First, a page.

Michael Bates believes he is in the form of his life after his latest wicketkeeping masterclass.
The talented 23-year-old once again showed he is head and shoulders above the other keepers at the Ageas Bowl with four catches that were crucial in helping to dismiss Glamorgan for just 224 on day one of their County Championship division two encounter.
Hampshire then hammered home their advantage to reach 119 for one in reply.
At least two of Bates’ catches simply would not have been taken by many other glovesmen in the country, especially a sublime low catch to remove South African batsman Jacques Rudolph.
And it wasn’t just the wickets he helped collect as he showed with his athletic ability to stem the flow of runs.
Indeed, one incredible leap to gather a short-pitched delivery suggested he had taken off on a hidden trampoline.
But the keeper knows all too well he lost his place in the side because of his batting, rather than his keeping, last year and has spent the winter in Australia bringing his game up to a new level.
Bates said: ‘I would say I’m in the best place I have been with my game at the moment.
‘Mentally, I am in a brilliant place and it all stems from that.
‘It’s going very nicely. I’m feeling in a brilliant place at the moment both with the gloves and the bat.
‘I’m very confident and when I walk out to the middle, I feel I can contribute with both.
‘I think I have taken my batting to another level.
‘I worked very hard with (Neil) Noddy Holder out in Perth, played some club cricket and it has worked well.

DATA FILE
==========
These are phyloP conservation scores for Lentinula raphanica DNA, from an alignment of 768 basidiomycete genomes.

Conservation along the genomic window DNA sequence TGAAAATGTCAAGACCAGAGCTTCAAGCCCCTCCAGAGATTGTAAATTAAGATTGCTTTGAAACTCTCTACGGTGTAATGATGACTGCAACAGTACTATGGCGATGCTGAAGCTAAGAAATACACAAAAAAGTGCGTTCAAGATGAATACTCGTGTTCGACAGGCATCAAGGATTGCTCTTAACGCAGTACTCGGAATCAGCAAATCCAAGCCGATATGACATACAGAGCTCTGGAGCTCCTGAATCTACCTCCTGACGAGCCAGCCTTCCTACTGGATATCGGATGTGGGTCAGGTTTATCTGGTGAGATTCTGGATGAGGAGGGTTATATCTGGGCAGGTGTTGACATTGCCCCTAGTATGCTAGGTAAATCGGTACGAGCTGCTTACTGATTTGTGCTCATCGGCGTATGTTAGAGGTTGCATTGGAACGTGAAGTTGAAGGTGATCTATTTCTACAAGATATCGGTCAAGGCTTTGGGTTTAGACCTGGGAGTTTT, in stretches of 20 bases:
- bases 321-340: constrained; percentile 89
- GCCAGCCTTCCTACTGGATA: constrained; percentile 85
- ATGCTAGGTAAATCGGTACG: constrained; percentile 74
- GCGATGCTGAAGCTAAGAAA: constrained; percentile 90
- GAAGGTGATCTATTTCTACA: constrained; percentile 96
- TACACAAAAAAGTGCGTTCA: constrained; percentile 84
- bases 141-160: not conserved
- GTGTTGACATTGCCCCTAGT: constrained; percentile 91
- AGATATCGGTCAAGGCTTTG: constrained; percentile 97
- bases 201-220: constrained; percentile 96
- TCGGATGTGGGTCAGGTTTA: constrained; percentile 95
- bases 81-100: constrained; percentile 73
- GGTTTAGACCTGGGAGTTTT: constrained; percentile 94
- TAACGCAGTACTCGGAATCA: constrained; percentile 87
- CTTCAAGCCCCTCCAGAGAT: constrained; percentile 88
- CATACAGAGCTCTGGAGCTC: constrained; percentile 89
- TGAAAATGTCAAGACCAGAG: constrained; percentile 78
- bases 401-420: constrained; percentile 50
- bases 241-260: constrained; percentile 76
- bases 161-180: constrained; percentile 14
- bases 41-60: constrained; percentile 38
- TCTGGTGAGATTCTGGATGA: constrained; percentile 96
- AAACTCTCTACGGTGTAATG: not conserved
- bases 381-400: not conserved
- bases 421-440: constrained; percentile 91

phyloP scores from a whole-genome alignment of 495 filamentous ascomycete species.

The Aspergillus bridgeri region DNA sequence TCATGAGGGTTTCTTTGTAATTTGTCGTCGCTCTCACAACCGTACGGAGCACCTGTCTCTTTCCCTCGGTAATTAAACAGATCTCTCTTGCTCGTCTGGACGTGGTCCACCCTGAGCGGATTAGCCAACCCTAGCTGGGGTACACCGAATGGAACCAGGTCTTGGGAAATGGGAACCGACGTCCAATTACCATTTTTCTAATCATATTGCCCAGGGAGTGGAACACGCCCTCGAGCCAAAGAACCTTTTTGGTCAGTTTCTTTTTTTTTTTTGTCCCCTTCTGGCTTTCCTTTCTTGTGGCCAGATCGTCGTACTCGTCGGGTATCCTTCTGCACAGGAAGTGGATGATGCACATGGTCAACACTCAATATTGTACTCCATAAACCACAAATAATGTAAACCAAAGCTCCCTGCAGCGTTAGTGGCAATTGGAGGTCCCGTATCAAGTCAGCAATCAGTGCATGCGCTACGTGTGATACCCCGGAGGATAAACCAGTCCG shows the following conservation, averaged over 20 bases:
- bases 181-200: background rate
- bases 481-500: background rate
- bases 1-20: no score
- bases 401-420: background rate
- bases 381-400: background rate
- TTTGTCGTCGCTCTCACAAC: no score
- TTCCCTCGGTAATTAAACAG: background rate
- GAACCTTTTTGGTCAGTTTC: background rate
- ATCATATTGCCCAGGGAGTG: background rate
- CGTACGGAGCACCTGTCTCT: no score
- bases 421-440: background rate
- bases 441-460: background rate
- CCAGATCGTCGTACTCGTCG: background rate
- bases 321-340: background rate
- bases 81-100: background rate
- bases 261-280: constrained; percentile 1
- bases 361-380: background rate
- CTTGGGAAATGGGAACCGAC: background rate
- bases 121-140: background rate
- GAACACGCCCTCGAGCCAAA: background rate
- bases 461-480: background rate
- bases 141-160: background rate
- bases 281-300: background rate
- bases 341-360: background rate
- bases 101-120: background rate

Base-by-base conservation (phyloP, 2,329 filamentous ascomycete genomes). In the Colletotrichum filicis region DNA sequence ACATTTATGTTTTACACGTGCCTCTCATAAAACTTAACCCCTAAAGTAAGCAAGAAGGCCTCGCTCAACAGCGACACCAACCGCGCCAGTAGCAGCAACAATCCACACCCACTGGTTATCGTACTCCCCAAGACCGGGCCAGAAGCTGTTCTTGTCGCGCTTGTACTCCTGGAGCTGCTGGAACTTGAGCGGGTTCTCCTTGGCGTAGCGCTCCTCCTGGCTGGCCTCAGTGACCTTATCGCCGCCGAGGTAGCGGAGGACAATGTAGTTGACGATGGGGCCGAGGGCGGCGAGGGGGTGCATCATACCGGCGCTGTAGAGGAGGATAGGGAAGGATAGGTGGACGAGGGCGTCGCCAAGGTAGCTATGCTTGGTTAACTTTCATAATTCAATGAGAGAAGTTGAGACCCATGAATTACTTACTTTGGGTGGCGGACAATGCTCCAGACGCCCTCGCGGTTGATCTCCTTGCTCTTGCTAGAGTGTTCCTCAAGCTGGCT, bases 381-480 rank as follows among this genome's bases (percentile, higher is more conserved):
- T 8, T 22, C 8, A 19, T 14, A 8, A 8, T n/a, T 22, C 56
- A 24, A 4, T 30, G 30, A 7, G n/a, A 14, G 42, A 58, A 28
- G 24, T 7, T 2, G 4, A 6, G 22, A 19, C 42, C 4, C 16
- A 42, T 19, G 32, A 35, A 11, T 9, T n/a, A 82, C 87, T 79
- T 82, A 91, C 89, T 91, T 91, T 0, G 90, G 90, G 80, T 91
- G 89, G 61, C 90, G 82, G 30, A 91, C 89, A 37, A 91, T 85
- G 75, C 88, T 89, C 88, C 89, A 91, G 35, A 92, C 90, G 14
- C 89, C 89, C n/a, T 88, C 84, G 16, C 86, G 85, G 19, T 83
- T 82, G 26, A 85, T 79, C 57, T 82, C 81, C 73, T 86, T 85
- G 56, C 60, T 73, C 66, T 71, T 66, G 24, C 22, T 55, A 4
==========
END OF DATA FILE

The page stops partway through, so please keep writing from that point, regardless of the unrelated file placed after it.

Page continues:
‘It’s somewhere I knew I could get to and something has just clicked.
‘Since I’ve come back it’s been working nicely for me and I’ve just got to keep doing those same things.’
After working with world-renowned batting coach Neil ‘Noddy’ Holder in Perth, Bates has addressed the weakness in his game that was threatening his chances of nailing down the Hampshire wicketkeeper’s position.
Adam Wheater was drafted in from Essex last year in a move that was not popular among the majority of the club’s supporters.
While Wheater is certainly no mug with the gloves, his batting was regarded as a bigger asset to the team.
But a fractured finger has given Bates a new opportunity that he is determined to take.
He said: ‘At times, it was not easy last year – I will not make any bones about that.
‘But I think it’s then important to concentrate on your own game and not get too caught up with it all.
‘When you do that, things happen for you most of the time.
‘When you do the right things consistently, you get results and that’s what happening for me at the moment.’
Assessing his work behind the stumps, Bates added: ‘There were a couple of good ones in there so I was happy with that.
‘It’s a good wicket to get Rudolph early and it was a very nice moment.
‘Because it was so low I had to adjust at the last minute but it was nice to see it go into the middle of the mitt.
‘It was a brilliant day – we are in a very strong position.’